Knives Out movies review:Agatha Christie would be proud of on this film

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Half an hour into Knives Out, you wonder who is having the most fun–writer-director Rian Johnson who recently took a trip to a galaxy far far away and landed at a stately mansion in the suburbs with a dozen Hollywood aces at his disposal, or Daniel Craig’s gentlemanly sleuth who is immensely excited about wearing a Southern accent thicker than his tweed overcoat.

Or, is it us? Out there with a hundred others; laughing and wincing in a dark theatre, brought together by our collective ‘oohs’ and ‘aahs’ with every big reveal, every step towards the missing piece of the puzzle. Let’s just say, we are all winners here.

With Knives Out, Johnson goes much smaller in scale since his last outing—the billion-dollar mammoth known as Star Wars: The Last Jedi. However, one look at the top-billed cast of Knives Out could make you reconsider your definition of a small scale. Craig plays sassy sleuth Benoit Blanc, a straight descendant of Agatha Christie’s Hercule Poirot, minus the ‘stache or the Belgian accent. And what good is a pop-culture detective without a fake accent and a name that reminds you of fancy stationery!

Craig plays sassy sleuth Benoit Blanc

As the investigation takes off, they also introduce us to Martha, the immigrant caregiver from ‘Uruguay, Paraguay, Brazil’ (none of her masters can seem to, or frankly, care to remember), played by Ana de Armas. She becomes our eyes and the subject of our sympathy as she navigates through her master’s death, the peril it poses to her, and not to mention, the horrible family straight out of one of the more rabid episodes of Succession.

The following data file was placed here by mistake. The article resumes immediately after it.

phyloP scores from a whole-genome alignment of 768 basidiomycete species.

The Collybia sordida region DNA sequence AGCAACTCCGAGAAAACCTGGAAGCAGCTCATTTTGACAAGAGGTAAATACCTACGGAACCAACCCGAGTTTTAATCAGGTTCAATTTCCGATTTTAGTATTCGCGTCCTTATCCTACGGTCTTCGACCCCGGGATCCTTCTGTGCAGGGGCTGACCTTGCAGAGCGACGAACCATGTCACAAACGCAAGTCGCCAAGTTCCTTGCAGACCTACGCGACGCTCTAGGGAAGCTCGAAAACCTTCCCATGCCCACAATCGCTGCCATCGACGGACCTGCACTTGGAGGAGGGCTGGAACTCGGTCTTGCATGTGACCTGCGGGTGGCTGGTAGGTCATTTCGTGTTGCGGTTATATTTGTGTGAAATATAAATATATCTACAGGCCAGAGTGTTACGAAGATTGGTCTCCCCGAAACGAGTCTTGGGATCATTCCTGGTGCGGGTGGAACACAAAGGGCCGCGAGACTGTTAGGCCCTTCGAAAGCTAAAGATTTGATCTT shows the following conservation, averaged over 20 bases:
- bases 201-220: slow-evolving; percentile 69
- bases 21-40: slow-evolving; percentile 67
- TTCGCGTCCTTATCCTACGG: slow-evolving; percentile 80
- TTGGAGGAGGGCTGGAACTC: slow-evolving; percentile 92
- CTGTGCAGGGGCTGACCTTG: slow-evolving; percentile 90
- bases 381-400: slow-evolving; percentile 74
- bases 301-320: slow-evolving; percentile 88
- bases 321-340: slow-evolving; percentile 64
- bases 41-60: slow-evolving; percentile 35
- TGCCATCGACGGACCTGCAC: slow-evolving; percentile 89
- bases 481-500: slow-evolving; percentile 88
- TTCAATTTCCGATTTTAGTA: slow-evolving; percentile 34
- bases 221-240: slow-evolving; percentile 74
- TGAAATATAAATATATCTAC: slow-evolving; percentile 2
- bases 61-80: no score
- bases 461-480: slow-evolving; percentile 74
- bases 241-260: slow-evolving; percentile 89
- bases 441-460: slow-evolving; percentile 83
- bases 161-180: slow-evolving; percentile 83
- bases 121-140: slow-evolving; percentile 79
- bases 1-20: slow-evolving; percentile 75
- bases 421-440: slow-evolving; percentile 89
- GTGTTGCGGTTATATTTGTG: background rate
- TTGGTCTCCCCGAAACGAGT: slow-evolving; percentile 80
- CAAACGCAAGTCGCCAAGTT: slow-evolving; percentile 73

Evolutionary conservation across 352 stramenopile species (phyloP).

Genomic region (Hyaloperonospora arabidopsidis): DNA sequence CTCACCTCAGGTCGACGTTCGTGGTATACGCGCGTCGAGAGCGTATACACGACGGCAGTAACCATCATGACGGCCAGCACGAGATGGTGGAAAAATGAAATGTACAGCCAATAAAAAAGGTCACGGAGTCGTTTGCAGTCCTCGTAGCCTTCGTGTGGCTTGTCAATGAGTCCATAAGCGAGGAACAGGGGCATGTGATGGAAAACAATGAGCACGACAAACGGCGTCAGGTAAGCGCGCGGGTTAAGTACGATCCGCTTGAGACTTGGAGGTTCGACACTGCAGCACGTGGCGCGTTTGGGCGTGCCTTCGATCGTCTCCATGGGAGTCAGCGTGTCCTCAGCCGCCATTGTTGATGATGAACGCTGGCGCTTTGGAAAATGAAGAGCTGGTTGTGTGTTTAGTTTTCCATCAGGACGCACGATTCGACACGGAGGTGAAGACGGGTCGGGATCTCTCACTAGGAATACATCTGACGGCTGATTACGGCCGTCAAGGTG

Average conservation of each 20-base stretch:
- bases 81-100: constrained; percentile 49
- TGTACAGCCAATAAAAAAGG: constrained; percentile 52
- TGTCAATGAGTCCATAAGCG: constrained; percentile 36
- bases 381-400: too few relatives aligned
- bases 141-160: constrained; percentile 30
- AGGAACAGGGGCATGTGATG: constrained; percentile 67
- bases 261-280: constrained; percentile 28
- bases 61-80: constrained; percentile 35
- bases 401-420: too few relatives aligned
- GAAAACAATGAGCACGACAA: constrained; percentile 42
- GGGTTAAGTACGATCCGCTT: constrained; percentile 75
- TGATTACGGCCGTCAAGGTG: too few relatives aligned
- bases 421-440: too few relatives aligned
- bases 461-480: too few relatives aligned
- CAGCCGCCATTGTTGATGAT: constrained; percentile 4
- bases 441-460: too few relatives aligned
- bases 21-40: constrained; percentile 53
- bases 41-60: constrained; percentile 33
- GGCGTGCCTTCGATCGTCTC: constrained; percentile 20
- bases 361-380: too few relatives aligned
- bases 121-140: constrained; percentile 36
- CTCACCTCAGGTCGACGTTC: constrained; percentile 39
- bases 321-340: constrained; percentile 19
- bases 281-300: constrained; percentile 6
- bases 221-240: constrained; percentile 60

The greedy, malicious family members may the two-dimensional but Johnson never let things get boring or unfunny. Shiny and pristine on the exterior. However, these are also the people hiding illicit affairs and lust for privileges they do not deserve. They pride themselves as a self-made, liberal and woke, but mask their hatred for the deserving under a thin veneer.

Knives Out is two hours well spent with a hilarious and just clever enough whodunnit. Think of it as reading a Christie masterpiece. Except you are not sitting with the book. Also, under a tree in a lush green English garden on a sunny Sunday afternoon. However, maybe you are at a vegan cafe on a Friday evening in LA. And you can’t wait to tweet about it once you are done with it.

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